A city’s architecture is like tree rings that tell its life story. Cleveland’s industrial decline in the last part of the twentieth century left much of the city’s architectural legacy intact, and its buildings now stand as a living timeline.
One of the most notable examples is Cleveland’s Arcade, which opened its doors in 1890 to become one of the nation’s first indoor shopping centers.
Once known as Cleveland’s Crystal Palace, The Arcade connects five stories of galleries to two ten story towers.
Along its indoor balconies were boutique shops and restaurants. It was, in 1973, among the first buildings to be placed on the National Register of Historic Places.
A partnership with Hyatt Hotels rescued the Arcade from the wrecking ball with a restoration completed in 2001, and today Cleveland’s Hyatt Regency occupies the twin towers and top three levels of the atrium.
The Arcade’s two entrances connect Euclid and Superior Avenues at 14th Street. The lower two levels remain open to the public.
By 1924, the Cleveland Trust Company, was the nation’s sixth largest bank.
Like many Cleveland buildings constructed early in the century, its home office reflects the neo-classical influence of Chicago’s 1893 Columbian Exposition…. the “White City.”
It’s not surprising that the muralist who did much of the work on the Columbian Exposition was chosen to paint its interior murals. The building was completed in 1908.
John D. Rockefeller lived in Cleveland for thirty-five years, and founded his Standard Oil Company there. His seventeen-story Rockefeller Building, completed in 1905, was designed in Chicago’s “Sullivanesque” style.
Cleveland’s zenith as an industrial powerhouse in the years between the World Wars fueled a building boom which defined a clear break from the city’s past and made Deco a major architectural feature of its central business district.
Art Deco architecture first appeared in France after World War I and became internationally popular from the 1920s until shortly after World War II.
It’s a style that integrates craft motifs with Machine Age imagery and materials, employing rich colors, bold geometric shapes and lavish ornamentation.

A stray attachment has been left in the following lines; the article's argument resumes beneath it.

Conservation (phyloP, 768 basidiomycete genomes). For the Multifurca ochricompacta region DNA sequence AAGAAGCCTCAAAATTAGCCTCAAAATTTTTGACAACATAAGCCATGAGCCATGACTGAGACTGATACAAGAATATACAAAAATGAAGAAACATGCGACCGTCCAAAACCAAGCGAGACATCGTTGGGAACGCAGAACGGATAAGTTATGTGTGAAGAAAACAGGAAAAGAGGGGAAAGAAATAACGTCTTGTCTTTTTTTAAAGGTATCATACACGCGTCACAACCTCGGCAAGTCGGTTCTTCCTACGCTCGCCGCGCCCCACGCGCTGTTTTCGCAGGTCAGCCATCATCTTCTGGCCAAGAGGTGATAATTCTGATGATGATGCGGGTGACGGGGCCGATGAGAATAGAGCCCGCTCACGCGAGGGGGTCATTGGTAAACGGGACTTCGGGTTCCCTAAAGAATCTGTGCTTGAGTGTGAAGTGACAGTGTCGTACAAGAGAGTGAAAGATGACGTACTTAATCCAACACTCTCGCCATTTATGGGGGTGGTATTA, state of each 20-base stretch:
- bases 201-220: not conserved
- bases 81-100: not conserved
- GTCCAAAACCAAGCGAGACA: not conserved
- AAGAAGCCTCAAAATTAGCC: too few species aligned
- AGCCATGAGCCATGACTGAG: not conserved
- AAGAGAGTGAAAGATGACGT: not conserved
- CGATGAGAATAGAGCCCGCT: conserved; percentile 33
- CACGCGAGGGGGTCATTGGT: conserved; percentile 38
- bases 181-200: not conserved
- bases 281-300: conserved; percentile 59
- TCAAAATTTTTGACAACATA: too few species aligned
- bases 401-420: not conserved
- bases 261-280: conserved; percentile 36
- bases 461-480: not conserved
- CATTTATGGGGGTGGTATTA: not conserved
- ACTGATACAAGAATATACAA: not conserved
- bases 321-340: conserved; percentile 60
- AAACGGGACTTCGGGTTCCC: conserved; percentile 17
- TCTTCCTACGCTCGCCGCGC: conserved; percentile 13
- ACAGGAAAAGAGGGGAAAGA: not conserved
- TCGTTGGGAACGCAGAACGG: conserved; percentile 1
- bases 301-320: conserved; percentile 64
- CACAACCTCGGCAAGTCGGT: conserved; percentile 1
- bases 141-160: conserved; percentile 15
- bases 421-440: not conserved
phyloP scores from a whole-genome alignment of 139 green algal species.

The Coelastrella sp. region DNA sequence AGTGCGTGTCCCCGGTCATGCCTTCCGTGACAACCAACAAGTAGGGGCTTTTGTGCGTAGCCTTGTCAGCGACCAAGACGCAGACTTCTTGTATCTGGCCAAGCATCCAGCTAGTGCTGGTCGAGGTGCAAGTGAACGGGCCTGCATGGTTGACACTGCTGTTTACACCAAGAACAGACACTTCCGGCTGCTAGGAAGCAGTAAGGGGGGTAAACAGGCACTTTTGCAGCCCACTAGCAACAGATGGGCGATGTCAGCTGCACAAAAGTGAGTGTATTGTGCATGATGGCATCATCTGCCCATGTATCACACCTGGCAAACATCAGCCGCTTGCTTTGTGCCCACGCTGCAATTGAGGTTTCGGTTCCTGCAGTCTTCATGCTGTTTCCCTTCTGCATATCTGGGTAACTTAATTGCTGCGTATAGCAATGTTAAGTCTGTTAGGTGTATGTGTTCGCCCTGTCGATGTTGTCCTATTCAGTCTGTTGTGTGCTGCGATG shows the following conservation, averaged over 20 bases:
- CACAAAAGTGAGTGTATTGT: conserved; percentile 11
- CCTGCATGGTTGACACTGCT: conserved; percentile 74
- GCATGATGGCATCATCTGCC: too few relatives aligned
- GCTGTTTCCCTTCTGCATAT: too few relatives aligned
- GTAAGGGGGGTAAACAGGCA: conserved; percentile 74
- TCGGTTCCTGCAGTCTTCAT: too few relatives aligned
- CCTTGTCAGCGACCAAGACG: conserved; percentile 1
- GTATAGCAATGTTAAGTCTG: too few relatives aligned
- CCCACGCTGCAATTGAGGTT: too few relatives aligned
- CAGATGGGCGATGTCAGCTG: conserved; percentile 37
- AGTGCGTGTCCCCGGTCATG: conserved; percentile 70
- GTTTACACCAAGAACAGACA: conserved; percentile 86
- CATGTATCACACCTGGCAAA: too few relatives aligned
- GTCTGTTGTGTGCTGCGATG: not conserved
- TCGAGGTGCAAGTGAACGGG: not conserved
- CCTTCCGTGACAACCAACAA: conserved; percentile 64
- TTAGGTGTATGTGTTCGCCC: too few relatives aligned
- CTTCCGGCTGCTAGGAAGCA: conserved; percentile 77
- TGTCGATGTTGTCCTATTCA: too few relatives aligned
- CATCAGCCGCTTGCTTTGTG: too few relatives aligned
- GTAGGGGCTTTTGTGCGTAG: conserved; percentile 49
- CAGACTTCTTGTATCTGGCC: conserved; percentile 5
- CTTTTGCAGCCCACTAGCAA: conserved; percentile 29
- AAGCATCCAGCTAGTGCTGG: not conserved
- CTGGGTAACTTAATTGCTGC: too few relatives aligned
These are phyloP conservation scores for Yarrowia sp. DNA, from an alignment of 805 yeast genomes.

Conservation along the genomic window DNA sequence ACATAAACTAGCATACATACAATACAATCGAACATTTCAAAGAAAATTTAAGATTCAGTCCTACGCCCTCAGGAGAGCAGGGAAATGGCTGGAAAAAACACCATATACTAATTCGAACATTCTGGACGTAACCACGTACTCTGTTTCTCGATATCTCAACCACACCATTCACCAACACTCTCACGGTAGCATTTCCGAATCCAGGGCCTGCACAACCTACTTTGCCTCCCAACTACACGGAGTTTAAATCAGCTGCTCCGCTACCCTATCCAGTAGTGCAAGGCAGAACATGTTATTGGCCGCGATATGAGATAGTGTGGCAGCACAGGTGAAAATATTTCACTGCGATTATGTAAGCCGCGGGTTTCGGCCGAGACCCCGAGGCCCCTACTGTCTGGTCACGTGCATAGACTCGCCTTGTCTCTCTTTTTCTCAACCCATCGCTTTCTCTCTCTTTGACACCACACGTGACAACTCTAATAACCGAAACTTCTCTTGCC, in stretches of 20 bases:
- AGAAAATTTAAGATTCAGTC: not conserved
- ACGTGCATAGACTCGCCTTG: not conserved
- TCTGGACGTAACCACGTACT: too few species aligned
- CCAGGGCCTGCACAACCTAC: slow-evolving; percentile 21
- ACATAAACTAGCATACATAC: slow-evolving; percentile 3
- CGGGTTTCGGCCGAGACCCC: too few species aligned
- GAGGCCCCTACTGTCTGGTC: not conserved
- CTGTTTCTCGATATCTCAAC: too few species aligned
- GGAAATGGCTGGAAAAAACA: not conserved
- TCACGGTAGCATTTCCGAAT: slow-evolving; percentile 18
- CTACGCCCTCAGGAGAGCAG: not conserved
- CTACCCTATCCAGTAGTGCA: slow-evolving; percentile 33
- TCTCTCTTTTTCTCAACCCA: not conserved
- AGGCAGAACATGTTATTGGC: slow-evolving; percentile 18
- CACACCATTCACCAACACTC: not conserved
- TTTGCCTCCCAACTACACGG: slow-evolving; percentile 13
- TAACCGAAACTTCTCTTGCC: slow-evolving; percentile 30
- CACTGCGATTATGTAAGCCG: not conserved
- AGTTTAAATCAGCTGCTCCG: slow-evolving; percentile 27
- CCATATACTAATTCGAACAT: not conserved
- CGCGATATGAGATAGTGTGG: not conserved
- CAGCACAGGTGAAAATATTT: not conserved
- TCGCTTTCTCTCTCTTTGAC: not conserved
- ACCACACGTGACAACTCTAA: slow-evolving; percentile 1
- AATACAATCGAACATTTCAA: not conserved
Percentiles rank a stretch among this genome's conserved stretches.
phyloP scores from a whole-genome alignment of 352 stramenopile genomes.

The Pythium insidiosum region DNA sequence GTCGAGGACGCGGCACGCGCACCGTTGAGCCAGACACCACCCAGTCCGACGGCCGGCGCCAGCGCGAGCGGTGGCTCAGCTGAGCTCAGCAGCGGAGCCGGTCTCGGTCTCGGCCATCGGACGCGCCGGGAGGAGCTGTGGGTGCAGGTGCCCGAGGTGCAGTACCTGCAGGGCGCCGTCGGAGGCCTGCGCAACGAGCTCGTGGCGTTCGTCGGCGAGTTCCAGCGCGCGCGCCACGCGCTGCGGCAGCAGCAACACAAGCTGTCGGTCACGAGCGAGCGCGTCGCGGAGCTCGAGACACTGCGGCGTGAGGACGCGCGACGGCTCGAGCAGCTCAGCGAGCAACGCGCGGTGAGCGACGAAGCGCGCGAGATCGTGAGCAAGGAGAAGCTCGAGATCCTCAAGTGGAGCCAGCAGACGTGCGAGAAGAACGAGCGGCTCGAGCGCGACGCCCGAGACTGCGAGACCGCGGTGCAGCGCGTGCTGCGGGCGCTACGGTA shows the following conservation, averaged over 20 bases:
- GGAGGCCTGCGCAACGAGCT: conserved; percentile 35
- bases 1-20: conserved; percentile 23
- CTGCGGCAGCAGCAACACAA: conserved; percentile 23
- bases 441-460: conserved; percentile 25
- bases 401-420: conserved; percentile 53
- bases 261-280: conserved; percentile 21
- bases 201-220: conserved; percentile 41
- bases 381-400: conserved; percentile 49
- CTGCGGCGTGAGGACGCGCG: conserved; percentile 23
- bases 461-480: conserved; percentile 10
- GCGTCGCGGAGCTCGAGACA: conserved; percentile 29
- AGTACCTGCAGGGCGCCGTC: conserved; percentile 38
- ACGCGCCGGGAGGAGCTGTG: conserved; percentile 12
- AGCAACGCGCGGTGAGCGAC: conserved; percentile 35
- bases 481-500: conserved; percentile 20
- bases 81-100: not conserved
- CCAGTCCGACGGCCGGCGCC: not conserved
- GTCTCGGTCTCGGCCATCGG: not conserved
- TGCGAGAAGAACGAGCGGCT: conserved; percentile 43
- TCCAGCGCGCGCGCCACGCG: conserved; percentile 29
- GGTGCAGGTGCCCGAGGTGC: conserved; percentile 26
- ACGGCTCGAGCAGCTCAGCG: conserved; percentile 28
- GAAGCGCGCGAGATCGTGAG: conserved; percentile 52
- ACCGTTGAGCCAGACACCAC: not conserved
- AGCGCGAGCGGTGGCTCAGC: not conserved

Art Deco was a reflection of luxury and glamour, and the nation’s exuberance and faith in social and technological progress.
Playhouse Square is a row of five Euclid Avenue theaters built in the early 1920s.
These temples to the golden age of Hollywood are done in decorative themes that would do any Las Vegas casino proud. Playhouse Square was named to the National Register of Historic Places in 1978.
The Ohio and State Theaters – both in the Italianate style – the Allen with its Pompeiian motif Allen, the Classical Hanna, and the French Renaissance Palace theaters have a combined total of over 10,000 seats, making Playhouse Square the largest performing arts center in the U.S. outside of New York City.
These theaters presented serious theater, vaudeville shows, and movies for nearly half a century,.
The growth of the suburbs and the rise of TV led to their decline in the years after World War II, and by July 1969, all but one of the theaters had closed.
Plans to raze the vacant theaters in the ’70’s caused a public outcry, and public-private partnerships raised $40 million for the Square’s renovation.
Most of the work was completed between 1979-1988.
In 1978, Playhouse Square became one of nearly 400 Cleveland area sites named to the National Register of Historic Places.
The Euclid Corridor Transportation Project, which connects Public Square to the Cleveland Clinic, opened its Playhouse Square station in 2008.
So far I’ve not ventured more than ten blocks from Cleveland’s Public Square, so there’s still plenty more to see here.
Still to come: An exploration of Cleveland’s Cuyahoga River roots and the stunning monuments of its Lakeview Cemetery.
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